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"Maybe this time" [NO-RELOAD THREAD]: "The Tale of TEN THOUSAND Trials"



  • ArthasArthas Member Posts: 1,091

    About Melissan's stun attack: it only has a save penalty of -2 (or maybe even just zero), but her attack also penalizes saving throws by -1 per hit, and I believe that lasts 3 rounds, which means that she can impose very heavy penalties to saving throws if she lands many hits. The save penalties are dispellable but otherwise can't be blocked without PFMW or SCS Absolute Immunity.

    The succubus charm is indeed -10 against males and 0 against females.

    is this even in non-Ascension playthroughs?
  • ArthasArthas Member Posts: 1,091
    Grond0 said:

    Arthas said:

    About Melissan's stun attack: it only has a save penalty of -2 (or maybe even just zero), but her attack also penalizes saving throws by -1 per hit, and I believe that lasts 3 rounds, which means that she can impose very heavy penalties to saving throws if she lands many hits. The save penalties are dispellable but otherwise can't be blocked without PFMW or SCS Absolute Immunity.

    The succubus charm is indeed -10 against males and 0 against females.

    is this even in non-Ascension playthroughs?
    Yes - the succubus is part of the group you face after you've defeated Mel's 3rd incarnation.
    What about the cheesy melissan I hit you therefore I penalize your save?

    Oh, and btw, is there a guide anywhere of suggested weapons to be worn in ToB to correctly sinergyze with each other when dual wielding? Not referring to off hand cheeses and so on.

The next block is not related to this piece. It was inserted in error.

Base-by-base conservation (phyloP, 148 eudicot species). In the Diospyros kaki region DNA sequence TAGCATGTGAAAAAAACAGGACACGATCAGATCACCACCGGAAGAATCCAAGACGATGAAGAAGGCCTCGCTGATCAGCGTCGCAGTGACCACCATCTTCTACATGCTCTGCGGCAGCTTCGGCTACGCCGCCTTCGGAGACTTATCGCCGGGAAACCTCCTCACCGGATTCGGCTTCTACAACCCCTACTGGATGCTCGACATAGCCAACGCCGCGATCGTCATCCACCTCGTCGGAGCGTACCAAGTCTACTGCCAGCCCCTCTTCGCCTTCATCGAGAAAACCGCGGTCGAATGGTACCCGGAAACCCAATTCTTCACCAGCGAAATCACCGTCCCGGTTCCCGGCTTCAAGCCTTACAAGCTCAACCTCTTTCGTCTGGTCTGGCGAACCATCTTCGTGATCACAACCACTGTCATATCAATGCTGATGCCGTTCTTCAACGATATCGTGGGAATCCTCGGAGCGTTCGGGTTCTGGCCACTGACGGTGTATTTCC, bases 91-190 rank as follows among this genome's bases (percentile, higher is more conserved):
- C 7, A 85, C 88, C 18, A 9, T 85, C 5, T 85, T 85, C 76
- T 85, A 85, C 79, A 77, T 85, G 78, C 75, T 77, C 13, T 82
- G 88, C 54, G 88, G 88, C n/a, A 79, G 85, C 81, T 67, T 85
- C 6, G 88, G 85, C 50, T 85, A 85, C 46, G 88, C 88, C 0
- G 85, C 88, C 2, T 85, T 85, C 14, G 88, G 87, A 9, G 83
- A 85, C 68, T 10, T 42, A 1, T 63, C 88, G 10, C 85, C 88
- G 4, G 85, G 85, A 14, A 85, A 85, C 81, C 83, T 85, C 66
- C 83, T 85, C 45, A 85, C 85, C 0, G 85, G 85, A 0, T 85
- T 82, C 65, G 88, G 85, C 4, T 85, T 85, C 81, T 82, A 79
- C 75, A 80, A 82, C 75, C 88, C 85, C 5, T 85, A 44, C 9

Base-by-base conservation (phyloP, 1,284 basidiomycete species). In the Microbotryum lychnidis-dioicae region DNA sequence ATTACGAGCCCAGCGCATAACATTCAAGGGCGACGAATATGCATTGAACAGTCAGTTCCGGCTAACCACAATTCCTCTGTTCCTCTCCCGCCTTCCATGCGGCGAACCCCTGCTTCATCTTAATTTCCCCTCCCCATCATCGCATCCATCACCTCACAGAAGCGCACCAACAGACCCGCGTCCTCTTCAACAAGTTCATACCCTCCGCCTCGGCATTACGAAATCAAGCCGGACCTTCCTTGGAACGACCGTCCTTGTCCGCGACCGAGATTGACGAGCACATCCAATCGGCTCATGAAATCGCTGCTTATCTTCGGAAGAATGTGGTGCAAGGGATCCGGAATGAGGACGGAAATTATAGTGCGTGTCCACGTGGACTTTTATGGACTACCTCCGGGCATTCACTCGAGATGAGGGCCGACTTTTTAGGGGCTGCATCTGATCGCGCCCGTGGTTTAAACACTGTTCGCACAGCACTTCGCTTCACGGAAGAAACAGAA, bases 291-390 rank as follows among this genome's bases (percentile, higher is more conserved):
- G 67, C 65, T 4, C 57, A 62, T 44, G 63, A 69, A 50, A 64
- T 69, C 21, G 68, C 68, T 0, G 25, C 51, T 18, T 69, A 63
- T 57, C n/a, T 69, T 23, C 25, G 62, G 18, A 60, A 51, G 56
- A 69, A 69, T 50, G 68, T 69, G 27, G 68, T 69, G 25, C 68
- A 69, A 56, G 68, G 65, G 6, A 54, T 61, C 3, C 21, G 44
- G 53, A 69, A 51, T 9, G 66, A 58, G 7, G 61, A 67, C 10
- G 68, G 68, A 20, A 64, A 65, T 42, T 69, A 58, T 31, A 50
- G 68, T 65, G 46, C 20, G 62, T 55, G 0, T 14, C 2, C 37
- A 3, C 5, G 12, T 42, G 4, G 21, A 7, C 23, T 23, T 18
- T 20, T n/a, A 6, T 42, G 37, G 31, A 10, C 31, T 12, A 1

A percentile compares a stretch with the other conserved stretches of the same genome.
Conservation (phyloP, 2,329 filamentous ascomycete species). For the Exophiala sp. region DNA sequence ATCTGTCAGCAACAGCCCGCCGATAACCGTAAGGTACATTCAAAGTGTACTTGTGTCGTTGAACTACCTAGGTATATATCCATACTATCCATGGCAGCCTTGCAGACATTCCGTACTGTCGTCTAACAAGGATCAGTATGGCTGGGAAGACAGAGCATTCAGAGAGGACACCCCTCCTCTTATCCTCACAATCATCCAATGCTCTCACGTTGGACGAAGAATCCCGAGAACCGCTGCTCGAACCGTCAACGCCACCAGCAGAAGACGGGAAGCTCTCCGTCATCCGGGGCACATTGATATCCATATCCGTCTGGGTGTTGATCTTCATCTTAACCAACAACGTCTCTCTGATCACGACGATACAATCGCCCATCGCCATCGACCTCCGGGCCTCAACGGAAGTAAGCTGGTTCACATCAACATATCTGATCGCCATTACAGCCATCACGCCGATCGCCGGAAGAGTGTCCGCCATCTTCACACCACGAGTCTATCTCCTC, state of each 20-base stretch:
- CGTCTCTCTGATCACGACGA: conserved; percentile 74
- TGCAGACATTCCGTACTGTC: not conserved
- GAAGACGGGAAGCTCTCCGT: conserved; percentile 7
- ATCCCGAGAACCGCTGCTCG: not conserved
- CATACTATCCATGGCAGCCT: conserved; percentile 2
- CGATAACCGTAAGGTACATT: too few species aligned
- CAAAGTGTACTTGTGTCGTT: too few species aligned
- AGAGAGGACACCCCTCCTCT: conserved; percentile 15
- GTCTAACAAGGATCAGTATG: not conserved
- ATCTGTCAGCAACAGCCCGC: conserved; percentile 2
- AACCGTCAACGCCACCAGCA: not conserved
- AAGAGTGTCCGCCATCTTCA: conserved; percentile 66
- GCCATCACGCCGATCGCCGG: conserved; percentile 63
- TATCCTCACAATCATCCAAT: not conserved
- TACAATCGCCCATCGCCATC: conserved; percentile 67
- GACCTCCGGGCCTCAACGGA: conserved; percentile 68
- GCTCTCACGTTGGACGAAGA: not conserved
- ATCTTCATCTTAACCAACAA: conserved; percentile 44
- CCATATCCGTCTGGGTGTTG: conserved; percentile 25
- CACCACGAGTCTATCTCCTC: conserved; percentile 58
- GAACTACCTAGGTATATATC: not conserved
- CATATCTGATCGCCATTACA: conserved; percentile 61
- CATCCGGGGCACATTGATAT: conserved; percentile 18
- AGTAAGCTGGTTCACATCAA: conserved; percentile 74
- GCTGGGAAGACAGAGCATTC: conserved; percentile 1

• Grond0Grond0 Member Posts: 7,090
    Arthas said:

    What about the cheesy melissan I hit you therefore I penalize your save?

    Oh, and btw, is there a guide anywhere of suggested weapons to be worn in ToB to correctly sinergyze with each other when dual wielding? Not referring to off hand cheeses and so on.

    You can just avoid getting hit in melee, or use potions to lower saves, or equip something to provide immunity to stun.

    For weapons it depends on what you're trying to achieve. Other than APR bonuses common choices would be:
    - weapons conferring immunities, e.g. to stun or level drain or charm.
    - DoE to boost physical resistance.
    - Crom Faeyr to boost strength.
    You may also find though that using a shield is the best option - for instance that would help reduce the number of hits Mel makes on you.
  • lroumenlroumen Member Posts: 2,396
    I thought only mazzy fentans short sword protected against stun.
  • Grond0Grond0 Member Posts: 7,090
    lroumen said:

    I thought only mazzy fentans short sword protected against stun.

    That's right - so it's only an option for certain characters.
  • Corey_RussellCorey_Russell Member Posts: 866
    Going to get to my Thrasher run (human cleric) tonight. Will work on him after bowling tonight. Think we are in the Cloakwood. With any luck at the very least he can be out of BG 1 before the week-end's up.
  • Corey_RussellCorey_Russell Member Posts: 866
    In vanilla, Melissan throws darts that dispel - reflection shield is an excellent choice for a player character that can use it to protect your buffs.
  • semiticgoddesssemiticgoddess Member Posts: 14,829

    Frost: No-Reload Skyrim Run

    Part 5

    Before we go back to Sky Haven Temple and finish clearing out the Forsworn inside, we use Detect Life to grind Alteration to afford one or two new perks, then buy a few more Alteration spells from Tolfdir. Our new armor spell, Ebonyflesh, will give us 350 points of armor provided we're only wearing robes and no actual armor. For reference, that amounts to 42% damage reduction, a major boost to our survivability, though we have to remember to cast it before major fights.

    We also get the Paralyze spell, which is all but impossible for most creatures to resist and lasts for 27 seconds thanks to Vancian Magic and Alteration Mastery... or over 60 seconds if we dual-cast it, virtually an instant kill.

    Aside from some spiders, fire traps, and some easy puzzles, Sky Haven Temple is no trouble. All we need to do to access Alduin's Wall and figure out the prophecy whatever is spill a bit of our blood onto a seal.